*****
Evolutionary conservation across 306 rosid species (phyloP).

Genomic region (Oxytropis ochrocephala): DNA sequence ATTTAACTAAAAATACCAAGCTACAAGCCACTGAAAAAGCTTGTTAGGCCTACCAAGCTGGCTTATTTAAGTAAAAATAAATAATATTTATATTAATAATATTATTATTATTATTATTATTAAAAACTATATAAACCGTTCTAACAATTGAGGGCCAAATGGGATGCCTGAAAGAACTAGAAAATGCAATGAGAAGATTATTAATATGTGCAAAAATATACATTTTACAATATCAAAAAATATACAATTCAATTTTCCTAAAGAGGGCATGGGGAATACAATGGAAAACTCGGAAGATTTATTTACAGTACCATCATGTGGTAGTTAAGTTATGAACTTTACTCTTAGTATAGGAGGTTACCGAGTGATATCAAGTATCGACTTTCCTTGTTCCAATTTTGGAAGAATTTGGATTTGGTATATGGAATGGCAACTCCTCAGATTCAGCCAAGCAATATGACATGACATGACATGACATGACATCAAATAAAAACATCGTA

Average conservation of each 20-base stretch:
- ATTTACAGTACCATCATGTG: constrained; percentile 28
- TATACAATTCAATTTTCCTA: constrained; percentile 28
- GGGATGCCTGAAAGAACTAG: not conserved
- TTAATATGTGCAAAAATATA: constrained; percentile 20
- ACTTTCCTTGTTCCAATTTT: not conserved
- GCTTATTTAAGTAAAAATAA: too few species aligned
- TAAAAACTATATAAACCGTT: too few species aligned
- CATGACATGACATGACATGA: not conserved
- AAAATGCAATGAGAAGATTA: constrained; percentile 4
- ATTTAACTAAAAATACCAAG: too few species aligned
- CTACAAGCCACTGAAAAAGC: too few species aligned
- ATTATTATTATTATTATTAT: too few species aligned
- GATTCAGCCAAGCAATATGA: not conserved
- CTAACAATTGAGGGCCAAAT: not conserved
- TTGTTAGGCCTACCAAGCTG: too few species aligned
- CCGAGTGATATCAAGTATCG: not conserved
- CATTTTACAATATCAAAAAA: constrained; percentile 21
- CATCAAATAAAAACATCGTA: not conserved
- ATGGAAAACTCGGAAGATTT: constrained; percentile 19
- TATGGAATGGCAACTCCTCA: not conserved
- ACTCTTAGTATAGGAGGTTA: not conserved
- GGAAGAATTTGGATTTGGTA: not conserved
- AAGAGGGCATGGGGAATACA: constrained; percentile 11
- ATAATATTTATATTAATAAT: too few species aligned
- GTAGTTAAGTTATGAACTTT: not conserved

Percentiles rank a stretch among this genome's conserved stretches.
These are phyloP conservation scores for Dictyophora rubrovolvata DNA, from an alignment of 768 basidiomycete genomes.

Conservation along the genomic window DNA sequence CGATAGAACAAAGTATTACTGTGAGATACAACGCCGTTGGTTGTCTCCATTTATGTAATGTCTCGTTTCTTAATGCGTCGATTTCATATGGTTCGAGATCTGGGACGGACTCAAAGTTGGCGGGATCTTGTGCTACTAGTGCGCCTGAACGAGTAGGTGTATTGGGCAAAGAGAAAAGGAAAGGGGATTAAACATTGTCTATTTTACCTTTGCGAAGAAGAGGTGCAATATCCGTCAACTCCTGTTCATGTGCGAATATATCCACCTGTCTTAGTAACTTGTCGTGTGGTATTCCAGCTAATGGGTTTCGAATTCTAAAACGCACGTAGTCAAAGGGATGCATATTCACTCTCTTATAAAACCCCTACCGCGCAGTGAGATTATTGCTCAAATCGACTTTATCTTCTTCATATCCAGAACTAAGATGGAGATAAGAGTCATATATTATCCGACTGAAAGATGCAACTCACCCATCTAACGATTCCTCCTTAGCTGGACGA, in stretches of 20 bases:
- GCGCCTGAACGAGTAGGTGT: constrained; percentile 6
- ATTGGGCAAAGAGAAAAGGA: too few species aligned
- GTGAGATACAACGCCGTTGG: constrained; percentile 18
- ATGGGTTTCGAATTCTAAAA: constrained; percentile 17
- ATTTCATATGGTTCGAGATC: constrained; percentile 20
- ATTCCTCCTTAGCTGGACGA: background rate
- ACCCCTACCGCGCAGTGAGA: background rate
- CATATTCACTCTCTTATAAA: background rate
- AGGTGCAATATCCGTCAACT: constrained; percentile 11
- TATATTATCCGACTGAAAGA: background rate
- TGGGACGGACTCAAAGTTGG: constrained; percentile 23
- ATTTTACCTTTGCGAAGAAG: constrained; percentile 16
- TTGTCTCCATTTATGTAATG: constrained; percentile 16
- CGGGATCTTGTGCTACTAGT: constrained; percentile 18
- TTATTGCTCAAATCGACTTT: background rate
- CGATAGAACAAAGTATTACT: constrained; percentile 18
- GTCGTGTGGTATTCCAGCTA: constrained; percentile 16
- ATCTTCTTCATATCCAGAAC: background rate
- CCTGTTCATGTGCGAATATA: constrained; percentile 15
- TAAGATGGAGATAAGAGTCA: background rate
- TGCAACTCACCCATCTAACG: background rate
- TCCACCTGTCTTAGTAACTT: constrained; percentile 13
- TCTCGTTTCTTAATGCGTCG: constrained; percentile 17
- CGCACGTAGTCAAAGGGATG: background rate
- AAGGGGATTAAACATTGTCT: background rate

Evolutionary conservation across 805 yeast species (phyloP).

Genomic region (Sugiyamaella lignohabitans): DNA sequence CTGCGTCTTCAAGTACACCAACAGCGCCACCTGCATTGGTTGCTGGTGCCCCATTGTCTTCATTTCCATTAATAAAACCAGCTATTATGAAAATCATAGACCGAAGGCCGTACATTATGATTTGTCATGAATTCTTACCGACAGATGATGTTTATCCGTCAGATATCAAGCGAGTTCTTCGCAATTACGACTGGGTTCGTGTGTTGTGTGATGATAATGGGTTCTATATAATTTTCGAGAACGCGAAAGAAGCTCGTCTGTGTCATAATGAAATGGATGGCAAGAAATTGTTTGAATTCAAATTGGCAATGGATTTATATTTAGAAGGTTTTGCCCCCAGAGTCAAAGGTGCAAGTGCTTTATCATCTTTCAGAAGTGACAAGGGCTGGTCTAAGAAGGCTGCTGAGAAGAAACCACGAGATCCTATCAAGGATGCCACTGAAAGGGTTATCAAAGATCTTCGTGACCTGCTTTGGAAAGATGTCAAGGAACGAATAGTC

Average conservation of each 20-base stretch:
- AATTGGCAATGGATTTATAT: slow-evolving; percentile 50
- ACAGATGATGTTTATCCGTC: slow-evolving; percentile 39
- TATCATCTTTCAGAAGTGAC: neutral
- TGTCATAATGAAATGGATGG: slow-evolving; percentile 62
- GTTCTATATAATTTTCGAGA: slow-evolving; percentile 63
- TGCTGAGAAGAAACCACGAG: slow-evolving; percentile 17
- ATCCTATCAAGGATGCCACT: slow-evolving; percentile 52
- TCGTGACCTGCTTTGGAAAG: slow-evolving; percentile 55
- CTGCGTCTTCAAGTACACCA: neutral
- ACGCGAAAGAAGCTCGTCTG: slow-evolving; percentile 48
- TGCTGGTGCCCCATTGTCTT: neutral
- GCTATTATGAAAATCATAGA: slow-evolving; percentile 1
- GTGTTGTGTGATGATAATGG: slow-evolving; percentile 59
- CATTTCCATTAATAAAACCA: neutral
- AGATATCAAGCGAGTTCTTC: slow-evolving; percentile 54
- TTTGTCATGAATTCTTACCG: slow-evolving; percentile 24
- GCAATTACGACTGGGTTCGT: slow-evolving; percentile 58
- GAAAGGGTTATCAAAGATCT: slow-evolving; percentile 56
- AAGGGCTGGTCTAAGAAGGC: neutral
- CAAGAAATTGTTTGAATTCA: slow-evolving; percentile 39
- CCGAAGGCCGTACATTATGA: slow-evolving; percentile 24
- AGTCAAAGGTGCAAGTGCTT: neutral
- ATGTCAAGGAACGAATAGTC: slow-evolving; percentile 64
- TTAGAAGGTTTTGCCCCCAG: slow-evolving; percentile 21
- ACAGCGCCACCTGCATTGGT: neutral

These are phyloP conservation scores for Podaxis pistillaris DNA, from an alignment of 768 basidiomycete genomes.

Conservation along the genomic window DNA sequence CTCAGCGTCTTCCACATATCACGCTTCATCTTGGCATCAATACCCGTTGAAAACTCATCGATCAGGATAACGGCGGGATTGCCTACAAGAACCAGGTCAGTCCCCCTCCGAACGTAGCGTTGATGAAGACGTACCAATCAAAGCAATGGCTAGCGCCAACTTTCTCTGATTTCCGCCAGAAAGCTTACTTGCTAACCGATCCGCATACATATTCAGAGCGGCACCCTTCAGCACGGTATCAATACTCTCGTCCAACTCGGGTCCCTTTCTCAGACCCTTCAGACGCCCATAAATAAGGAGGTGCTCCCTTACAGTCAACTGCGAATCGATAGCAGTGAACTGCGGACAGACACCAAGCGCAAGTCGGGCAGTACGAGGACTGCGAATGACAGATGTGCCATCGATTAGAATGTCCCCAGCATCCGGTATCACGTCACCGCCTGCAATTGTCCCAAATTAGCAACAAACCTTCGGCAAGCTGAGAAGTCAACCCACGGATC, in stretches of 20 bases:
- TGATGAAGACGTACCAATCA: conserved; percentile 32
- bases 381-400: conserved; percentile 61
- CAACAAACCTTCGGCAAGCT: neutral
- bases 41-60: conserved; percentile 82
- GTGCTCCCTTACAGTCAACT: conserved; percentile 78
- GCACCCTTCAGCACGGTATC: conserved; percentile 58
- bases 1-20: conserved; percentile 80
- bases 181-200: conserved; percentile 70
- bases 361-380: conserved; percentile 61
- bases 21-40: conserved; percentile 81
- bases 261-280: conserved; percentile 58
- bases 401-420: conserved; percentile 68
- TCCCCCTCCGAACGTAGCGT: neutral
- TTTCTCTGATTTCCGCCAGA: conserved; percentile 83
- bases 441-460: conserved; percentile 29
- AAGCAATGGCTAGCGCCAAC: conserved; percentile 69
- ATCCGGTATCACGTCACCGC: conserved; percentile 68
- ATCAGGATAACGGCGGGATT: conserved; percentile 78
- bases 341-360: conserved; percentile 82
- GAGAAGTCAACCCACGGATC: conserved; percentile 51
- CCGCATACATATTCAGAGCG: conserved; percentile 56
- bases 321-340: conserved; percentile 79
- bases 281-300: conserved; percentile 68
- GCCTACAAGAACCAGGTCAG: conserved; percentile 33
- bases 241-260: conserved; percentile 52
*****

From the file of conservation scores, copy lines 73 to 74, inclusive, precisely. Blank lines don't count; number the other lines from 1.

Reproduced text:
- CATTTCCATTAATAAAACCA: neutral
- AGATATCAAGCGAGTTCTTC: slow-evolving; percentile 54